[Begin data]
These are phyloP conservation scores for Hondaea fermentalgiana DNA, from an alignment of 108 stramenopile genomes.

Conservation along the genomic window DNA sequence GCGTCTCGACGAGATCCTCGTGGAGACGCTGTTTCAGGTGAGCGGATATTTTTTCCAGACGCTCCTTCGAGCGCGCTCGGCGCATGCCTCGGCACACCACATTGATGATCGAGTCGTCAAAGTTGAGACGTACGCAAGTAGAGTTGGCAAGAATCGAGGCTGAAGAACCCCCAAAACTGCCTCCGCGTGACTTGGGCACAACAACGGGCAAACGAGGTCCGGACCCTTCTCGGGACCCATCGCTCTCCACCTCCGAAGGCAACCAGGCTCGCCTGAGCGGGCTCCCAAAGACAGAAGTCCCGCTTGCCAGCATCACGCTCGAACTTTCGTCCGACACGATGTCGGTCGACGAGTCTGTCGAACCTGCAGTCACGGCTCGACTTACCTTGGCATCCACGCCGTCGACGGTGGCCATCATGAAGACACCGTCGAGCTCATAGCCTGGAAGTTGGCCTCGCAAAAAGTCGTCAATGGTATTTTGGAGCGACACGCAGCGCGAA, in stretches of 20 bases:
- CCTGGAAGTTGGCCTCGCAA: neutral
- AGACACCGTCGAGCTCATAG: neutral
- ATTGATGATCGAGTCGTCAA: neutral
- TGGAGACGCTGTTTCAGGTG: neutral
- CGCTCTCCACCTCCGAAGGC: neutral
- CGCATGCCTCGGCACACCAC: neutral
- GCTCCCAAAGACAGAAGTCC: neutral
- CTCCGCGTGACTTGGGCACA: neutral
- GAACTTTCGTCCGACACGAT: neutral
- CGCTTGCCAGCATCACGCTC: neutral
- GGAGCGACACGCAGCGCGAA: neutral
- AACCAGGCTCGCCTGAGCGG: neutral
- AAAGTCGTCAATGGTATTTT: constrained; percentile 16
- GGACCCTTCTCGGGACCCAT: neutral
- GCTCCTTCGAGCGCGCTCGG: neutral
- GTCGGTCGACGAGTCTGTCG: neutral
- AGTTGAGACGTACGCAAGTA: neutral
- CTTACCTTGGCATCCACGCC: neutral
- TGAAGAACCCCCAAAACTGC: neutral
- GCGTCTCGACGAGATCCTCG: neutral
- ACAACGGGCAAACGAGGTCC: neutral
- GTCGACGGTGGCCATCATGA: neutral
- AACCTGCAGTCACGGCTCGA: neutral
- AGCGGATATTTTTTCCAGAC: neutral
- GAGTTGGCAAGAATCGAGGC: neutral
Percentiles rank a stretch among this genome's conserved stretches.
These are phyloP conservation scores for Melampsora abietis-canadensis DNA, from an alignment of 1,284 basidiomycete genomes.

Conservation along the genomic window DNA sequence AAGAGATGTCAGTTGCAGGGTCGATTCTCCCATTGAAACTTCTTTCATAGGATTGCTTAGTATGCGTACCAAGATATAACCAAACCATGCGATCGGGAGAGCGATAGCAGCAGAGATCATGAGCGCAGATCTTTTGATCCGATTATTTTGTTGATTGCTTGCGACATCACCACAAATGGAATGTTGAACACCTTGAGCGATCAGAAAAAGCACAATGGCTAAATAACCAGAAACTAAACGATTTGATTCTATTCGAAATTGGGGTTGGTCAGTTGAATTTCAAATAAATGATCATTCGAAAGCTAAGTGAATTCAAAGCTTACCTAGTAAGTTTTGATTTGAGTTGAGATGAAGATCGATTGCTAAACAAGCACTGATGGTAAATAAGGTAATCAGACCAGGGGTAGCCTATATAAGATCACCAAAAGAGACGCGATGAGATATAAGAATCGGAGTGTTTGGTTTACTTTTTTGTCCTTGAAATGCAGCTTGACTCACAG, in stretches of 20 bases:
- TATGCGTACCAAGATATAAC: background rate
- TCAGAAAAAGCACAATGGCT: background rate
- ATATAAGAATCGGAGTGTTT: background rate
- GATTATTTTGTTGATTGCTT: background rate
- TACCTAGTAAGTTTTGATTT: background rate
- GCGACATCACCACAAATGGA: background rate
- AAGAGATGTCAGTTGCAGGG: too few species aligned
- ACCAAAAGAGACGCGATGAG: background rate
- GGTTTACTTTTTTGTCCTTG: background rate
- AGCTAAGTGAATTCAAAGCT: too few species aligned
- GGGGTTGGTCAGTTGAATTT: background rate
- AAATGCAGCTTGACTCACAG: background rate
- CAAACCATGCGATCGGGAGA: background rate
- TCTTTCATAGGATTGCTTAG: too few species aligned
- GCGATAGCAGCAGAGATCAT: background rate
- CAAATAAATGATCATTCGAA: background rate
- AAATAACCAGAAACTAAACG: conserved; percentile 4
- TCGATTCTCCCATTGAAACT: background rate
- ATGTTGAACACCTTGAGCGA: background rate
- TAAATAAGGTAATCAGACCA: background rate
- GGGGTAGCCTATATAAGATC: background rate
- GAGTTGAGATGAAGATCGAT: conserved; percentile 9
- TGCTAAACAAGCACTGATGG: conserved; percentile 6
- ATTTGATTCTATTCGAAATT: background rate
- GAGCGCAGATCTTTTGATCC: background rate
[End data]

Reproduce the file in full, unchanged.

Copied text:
These are phyloP conservation scores for Hondaea fermentalgiana DNA, from an alignment of 108 stramenopile genomes.

Conservation along the genomic window DNA sequence GCGTCTCGACGAGATCCTCGTGGAGACGCTGTTTCAGGTGAGCGGATATTTTTTCCAGACGCTCCTTCGAGCGCGCTCGGCGCATGCCTCGGCACACCACATTGATGATCGAGTCGTCAAAGTTGAGACGTACGCAAGTAGAGTTGGCAAGAATCGAGGCTGAAGAACCCCCAAAACTGCCTCCGCGTGACTTGGGCACAACAACGGGCAAACGAGGTCCGGACCCTTCTCGGGACCCATCGCTCTCCACCTCCGAAGGCAACCAGGCTCGCCTGAGCGGGCTCCCAAAGACAGAAGTCCCGCTTGCCAGCATCACGCTCGAACTTTCGTCCGACACGATGTCGGTCGACGAGTCTGTCGAACCTGCAGTCACGGCTCGACTTACCTTGGCATCCACGCCGTCGACGGTGGCCATCATGAAGACACCGTCGAGCTCATAGCCTGGAAGTTGGCCTCGCAAAAAGTCGTCAATGGTATTTTGGAGCGACACGCAGCGCGAA, in stretches of 20 bases:
- CCTGGAAGTTGGCCTCGCAA: neutral
- AGACACCGTCGAGCTCATAG: neutral
- ATTGATGATCGAGTCGTCAA: neutral
- TGGAGACGCTGTTTCAGGTG: neutral
- CGCTCTCCACCTCCGAAGGC: neutral
- CGCATGCCTCGGCACACCAC: neutral
- GCTCCCAAAGACAGAAGTCC: neutral
- CTCCGCGTGACTTGGGCACA: neutral
- GAACTTTCGTCCGACACGAT: neutral
- CGCTTGCCAGCATCACGCTC: neutral
- GGAGCGACACGCAGCGCGAA: neutral
- AACCAGGCTCGCCTGAGCGG: neutral
- AAAGTCGTCAATGGTATTTT: constrained; percentile 16
- GGACCCTTCTCGGGACCCAT: neutral
- GCTCCTTCGAGCGCGCTCGG: neutral
- GTCGGTCGACGAGTCTGTCG: neutral
- AGTTGAGACGTACGCAAGTA: neutral
- CTTACCTTGGCATCCACGCC: neutral
- TGAAGAACCCCCAAAACTGC: neutral
- GCGTCTCGACGAGATCCTCG: neutral
- ACAACGGGCAAACGAGGTCC: neutral
- GTCGACGGTGGCCATCATGA: neutral
- AACCTGCAGTCACGGCTCGA: neutral
- AGCGGATATTTTTTCCAGAC: neutral
- GAGTTGGCAAGAATCGAGGC: neutral
Percentiles rank a stretch among this genome's conserved stretches.
These are phyloP conservation scores for Melampsora abietis-canadensis DNA, from an alignment of 1,284 basidiomycete genomes.

Conservation along the genomic window DNA sequence AAGAGATGTCAGTTGCAGGGTCGATTCTCCCATTGAAACTTCTTTCATAGGATTGCTTAGTATGCGTACCAAGATATAACCAAACCATGCGATCGGGAGAGCGATAGCAGCAGAGATCATGAGCGCAGATCTTTTGATCCGATTATTTTGTTGATTGCTTGCGACATCACCACAAATGGAATGTTGAACACCTTGAGCGATCAGAAAAAGCACAATGGCTAAATAACCAGAAACTAAACGATTTGATTCTATTCGAAATTGGGGTTGGTCAGTTGAATTTCAAATAAATGATCATTCGAAAGCTAAGTGAATTCAAAGCTTACCTAGTAAGTTTTGATTTGAGTTGAGATGAAGATCGATTGCTAAACAAGCACTGATGGTAAATAAGGTAATCAGACCAGGGGTAGCCTATATAAGATCACCAAAAGAGACGCGATGAGATATAAGAATCGGAGTGTTTGGTTTACTTTTTTGTCCTTGAAATGCAGCTTGACTCACAG, in stretches of 20 bases:
- TATGCGTACCAAGATATAAC: background rate
- TCAGAAAAAGCACAATGGCT: background rate
- ATATAAGAATCGGAGTGTTT: background rate
- GATTATTTTGTTGATTGCTT: background rate
- TACCTAGTAAGTTTTGATTT: background rate
- GCGACATCACCACAAATGGA: background rate
- AAGAGATGTCAGTTGCAGGG: too few species aligned
- ACCAAAAGAGACGCGATGAG: background rate
- GGTTTACTTTTTTGTCCTTG: background rate
- AGCTAAGTGAATTCAAAGCT: too few species aligned
- GGGGTTGGTCAGTTGAATTT: background rate
- AAATGCAGCTTGACTCACAG: background rate
- CAAACCATGCGATCGGGAGA: background rate
- TCTTTCATAGGATTGCTTAG: too few species aligned
- GCGATAGCAGCAGAGATCAT: background rate
- CAAATAAATGATCATTCGAA: background rate
- AAATAACCAGAAACTAAACG: conserved; percentile 4
- TCGATTCTCCCATTGAAACT: background rate
- ATGTTGAACACCTTGAGCGA: background rate
- TAAATAAGGTAATCAGACCA: background rate
- GGGGTAGCCTATATAAGATC: background rate
- GAGTTGAGATGAAGATCGAT: conserved; percentile 9
- TGCTAAACAAGCACTGATGG: conserved; percentile 6
- ATTTGATTCTATTCGAAATT: background rate
- GAGCGCAGATCTTTTGATCC: background rate